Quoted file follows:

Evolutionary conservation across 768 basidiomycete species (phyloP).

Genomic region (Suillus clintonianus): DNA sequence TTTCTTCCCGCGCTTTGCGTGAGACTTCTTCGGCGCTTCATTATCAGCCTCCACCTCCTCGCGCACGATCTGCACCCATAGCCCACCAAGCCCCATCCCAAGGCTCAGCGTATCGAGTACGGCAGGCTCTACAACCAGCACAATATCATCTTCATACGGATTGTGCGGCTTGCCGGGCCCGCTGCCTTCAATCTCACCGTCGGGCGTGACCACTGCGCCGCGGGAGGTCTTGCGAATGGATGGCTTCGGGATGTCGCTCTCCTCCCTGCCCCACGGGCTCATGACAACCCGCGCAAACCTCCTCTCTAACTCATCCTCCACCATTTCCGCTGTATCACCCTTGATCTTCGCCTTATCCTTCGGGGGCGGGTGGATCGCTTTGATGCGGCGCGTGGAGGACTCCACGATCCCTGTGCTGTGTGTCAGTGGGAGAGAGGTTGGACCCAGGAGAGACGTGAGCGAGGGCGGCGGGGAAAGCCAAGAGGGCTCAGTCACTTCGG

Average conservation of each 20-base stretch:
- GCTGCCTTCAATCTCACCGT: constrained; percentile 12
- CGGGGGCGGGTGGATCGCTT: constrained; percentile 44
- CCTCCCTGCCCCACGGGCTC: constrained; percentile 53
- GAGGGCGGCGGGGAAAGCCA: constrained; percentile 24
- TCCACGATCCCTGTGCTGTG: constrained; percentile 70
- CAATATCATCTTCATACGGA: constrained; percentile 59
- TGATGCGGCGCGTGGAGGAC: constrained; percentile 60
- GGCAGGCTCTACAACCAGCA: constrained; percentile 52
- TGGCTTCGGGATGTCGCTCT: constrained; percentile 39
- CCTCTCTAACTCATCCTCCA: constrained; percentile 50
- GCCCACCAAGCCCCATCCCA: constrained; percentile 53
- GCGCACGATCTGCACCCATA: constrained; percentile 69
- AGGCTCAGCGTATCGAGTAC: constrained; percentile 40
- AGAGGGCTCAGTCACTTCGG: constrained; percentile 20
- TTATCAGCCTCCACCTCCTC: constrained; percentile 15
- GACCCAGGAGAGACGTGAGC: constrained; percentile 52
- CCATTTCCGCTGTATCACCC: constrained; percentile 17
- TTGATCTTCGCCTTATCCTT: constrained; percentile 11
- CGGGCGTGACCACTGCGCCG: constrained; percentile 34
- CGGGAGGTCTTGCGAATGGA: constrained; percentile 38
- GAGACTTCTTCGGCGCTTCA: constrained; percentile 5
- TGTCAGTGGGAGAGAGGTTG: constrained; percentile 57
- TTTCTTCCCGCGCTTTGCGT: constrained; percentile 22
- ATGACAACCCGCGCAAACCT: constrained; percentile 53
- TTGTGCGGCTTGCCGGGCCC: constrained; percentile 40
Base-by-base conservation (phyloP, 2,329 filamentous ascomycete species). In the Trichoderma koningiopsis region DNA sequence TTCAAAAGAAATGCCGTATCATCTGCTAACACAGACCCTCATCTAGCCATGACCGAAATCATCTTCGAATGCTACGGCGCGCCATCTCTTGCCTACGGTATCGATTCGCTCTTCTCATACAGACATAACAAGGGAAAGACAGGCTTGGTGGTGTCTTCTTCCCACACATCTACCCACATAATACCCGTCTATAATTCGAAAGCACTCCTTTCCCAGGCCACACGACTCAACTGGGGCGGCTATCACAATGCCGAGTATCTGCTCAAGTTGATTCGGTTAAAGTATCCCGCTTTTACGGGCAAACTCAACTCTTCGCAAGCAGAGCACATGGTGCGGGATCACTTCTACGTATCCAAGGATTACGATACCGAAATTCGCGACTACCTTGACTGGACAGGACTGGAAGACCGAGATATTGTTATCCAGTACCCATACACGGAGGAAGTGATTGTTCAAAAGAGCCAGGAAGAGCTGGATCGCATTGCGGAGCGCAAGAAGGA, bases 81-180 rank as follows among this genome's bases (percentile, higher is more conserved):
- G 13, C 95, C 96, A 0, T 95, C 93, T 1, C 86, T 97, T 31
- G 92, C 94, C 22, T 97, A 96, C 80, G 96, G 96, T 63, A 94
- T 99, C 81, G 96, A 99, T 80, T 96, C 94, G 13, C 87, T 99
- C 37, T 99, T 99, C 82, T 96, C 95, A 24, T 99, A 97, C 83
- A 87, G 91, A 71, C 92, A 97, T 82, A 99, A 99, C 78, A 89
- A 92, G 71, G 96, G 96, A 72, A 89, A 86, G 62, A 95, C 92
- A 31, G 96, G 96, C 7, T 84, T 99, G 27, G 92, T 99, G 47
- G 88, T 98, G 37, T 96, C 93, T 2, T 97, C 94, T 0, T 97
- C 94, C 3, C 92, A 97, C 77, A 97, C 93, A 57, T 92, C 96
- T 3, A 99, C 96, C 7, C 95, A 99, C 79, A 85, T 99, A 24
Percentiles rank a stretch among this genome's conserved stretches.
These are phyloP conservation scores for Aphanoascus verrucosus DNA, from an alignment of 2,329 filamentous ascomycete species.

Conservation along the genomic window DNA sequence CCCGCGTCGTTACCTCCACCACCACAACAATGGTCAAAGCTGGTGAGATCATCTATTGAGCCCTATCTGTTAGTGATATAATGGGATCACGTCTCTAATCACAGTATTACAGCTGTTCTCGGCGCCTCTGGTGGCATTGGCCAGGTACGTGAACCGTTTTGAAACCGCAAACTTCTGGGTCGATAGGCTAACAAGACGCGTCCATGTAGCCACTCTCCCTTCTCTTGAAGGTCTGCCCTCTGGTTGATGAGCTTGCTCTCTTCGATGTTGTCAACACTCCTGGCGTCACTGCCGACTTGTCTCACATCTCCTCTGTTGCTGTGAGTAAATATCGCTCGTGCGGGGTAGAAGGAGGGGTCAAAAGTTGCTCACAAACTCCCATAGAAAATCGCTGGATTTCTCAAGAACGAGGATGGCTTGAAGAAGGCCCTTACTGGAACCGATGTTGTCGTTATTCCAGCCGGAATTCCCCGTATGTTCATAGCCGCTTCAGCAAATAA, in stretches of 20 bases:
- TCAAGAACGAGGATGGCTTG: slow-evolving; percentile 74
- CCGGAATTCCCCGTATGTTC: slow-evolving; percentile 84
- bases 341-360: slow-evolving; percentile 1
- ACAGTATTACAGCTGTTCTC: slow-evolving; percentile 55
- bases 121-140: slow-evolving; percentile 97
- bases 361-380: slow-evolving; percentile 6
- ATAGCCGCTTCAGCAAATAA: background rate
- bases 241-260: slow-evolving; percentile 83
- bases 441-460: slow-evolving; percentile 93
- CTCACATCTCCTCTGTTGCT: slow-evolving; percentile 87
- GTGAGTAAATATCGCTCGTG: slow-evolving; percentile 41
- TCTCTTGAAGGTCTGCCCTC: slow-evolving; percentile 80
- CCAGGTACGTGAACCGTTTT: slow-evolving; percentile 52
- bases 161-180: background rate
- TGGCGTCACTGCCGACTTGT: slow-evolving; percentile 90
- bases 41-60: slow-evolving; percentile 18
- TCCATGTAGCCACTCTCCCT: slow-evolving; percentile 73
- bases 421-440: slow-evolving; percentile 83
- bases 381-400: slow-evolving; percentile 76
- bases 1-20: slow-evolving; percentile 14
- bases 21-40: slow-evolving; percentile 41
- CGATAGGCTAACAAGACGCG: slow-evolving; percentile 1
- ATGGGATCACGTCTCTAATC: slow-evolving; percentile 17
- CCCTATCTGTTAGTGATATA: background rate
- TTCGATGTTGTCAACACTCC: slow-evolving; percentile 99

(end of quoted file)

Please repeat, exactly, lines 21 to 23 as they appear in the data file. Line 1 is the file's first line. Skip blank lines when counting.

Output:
- TTGATCTTCGCCTTATCCTT: constrained; percentile 11
- CGGGCGTGACCACTGCGCCG: constrained; percentile 34
- CGGGAGGTCTTGCGAATGGA: constrained; percentile 38